The method of determining the unbalance in a rotatable body with an unknown unbalance weight and for calibrating the apparatus involves spinning the shaft with no load thereon and obtaining a no load unbalance signal and then computing no load unbalance signal numerical quantities representative of the phase and magnitude of the unbalance. Then the process is repeated with a known calibration weight at a known angular position being mounted on the shaft to obtain calibration signal numerical quantities representative of the magnitude and phase of unbalance. The no load unbalance signal numerical quantities are then subtracted from the calibration unbalance signal numerical quantities from which calibration constants are computed. Finally, the shaft is spun with an unknown unbalance weight thereon to provide unbalance signal numerical quantities representative of the phase and magnitude of the unknown unbalance. These latter numerical quantities are first corrected by subtracting the no load numerical quantities therefrom, and then the calibration constants are applied to obtain the correct data for the phase and magnitude of the unknown unbalance.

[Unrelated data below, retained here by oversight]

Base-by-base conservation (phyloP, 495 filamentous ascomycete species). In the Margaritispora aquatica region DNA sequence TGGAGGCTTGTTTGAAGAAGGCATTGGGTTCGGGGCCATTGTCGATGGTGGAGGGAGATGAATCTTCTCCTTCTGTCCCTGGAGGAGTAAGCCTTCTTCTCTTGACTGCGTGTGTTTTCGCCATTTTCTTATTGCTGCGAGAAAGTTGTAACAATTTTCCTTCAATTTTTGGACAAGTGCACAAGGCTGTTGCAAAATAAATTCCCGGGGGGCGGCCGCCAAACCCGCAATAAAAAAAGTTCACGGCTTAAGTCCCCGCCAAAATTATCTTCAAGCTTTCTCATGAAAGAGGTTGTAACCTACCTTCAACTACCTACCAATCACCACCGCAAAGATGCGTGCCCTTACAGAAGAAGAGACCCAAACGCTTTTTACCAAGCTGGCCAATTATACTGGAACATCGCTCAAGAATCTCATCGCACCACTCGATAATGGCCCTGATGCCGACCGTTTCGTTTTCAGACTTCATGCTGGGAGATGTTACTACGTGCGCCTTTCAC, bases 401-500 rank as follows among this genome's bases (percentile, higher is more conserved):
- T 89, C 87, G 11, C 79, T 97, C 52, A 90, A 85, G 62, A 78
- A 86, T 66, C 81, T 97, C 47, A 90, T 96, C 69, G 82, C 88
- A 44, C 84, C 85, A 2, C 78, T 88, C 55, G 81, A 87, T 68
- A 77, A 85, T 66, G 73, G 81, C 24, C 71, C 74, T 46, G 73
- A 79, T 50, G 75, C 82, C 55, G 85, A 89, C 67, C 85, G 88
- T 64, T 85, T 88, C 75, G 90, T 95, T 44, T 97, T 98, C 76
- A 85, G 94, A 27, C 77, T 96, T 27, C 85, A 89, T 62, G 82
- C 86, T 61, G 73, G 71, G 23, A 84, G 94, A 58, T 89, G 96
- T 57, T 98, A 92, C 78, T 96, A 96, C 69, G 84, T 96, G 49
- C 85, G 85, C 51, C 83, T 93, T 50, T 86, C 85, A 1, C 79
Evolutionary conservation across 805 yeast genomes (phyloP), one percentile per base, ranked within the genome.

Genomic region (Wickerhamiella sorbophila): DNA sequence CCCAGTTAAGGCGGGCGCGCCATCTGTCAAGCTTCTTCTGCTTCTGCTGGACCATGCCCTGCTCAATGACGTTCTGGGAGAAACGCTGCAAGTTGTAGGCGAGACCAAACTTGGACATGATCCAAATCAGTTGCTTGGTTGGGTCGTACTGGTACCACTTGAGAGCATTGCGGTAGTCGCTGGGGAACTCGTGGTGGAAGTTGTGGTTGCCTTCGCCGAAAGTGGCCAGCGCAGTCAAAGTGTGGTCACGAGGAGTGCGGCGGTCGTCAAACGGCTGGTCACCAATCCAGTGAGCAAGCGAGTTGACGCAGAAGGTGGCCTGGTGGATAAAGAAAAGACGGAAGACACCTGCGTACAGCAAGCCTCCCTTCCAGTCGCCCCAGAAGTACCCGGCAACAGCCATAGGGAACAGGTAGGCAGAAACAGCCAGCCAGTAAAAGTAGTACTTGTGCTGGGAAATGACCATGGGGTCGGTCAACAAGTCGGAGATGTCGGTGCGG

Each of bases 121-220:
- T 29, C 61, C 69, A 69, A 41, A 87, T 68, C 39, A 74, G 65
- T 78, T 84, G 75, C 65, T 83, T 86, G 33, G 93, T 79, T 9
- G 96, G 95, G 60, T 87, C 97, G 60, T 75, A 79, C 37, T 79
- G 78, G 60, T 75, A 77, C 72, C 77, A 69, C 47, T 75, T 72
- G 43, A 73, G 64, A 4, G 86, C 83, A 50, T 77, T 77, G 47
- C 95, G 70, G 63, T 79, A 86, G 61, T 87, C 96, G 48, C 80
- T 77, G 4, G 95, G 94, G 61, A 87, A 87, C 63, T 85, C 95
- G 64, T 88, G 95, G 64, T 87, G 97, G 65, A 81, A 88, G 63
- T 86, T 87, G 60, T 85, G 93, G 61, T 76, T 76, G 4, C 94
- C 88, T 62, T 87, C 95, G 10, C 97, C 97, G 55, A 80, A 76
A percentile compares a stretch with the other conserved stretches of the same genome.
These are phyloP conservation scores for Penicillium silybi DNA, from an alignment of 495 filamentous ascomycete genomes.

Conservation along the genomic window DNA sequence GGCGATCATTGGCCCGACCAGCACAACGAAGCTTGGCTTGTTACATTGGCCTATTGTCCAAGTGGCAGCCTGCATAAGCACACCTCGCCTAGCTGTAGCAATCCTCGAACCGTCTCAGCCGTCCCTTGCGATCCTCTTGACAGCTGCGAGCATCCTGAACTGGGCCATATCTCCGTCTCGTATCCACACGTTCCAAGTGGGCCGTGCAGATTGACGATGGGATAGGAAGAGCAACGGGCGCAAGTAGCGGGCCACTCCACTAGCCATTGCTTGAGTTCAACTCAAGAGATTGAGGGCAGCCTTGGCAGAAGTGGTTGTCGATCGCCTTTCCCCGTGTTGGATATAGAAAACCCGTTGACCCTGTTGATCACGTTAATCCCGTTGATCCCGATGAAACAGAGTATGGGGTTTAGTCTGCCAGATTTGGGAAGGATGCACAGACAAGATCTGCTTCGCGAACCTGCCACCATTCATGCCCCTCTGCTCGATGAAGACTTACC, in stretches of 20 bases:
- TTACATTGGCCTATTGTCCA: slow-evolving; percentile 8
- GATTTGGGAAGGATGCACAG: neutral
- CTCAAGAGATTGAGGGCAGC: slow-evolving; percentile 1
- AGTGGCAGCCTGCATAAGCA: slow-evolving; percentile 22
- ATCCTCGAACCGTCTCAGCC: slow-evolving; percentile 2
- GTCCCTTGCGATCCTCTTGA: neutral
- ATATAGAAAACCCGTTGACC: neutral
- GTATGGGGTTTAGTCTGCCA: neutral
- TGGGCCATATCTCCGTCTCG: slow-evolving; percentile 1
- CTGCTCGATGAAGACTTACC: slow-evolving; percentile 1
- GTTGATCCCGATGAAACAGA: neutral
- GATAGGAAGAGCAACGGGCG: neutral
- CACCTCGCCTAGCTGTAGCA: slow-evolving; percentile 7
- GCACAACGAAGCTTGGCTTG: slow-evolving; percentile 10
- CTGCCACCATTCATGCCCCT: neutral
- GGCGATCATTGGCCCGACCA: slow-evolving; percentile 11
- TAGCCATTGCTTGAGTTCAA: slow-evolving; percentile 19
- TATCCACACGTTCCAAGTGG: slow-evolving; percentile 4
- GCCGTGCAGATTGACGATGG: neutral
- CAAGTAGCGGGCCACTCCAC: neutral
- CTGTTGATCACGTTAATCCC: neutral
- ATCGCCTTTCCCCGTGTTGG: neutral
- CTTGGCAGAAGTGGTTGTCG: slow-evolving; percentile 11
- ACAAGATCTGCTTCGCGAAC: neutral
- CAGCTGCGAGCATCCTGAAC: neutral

FIG. 1 is a diagrammatic plan view of the unbalance measurement system of the present invention.
FIG. 2 is an enlarged side elevation taken along the line 2--2 of FIG. 1.
FIG. 3 is an enlarged fragmentary detail view of the encoding disc as indicated by the encircled portion 3 in FIG. 2.
FIG. 4 is a block diagram of the electrical and electronic components of the unbalance measurement system of FIG. 1.
FIG. 5 is an electrical schematic diagram of one portion of the system of FIG. 4.
FIG. 6 is an electrical schematic diagram of another portion of the system of FIG. 4.
FIG. 7 is an electrical schematic of the keyboard inter-connection portion of the system of FIG. 4.
FIG. 8 is a block diagram of the computer of FIG. 4.
FIG. 9 is a timing diagram showing signals produced in the electrical circuit of FIG. 5.
FIG. 10 is a general flow diagram for the program functions of the computer of the present invention.
FIGS. 11, 12 and 13 are program flow diagrams for the control scan and storage subroutines indicated in the program of FIG. 10.
FIG. 14 is a diagram illustrating the content of the status register which relates to the subroutine of FIG. 13.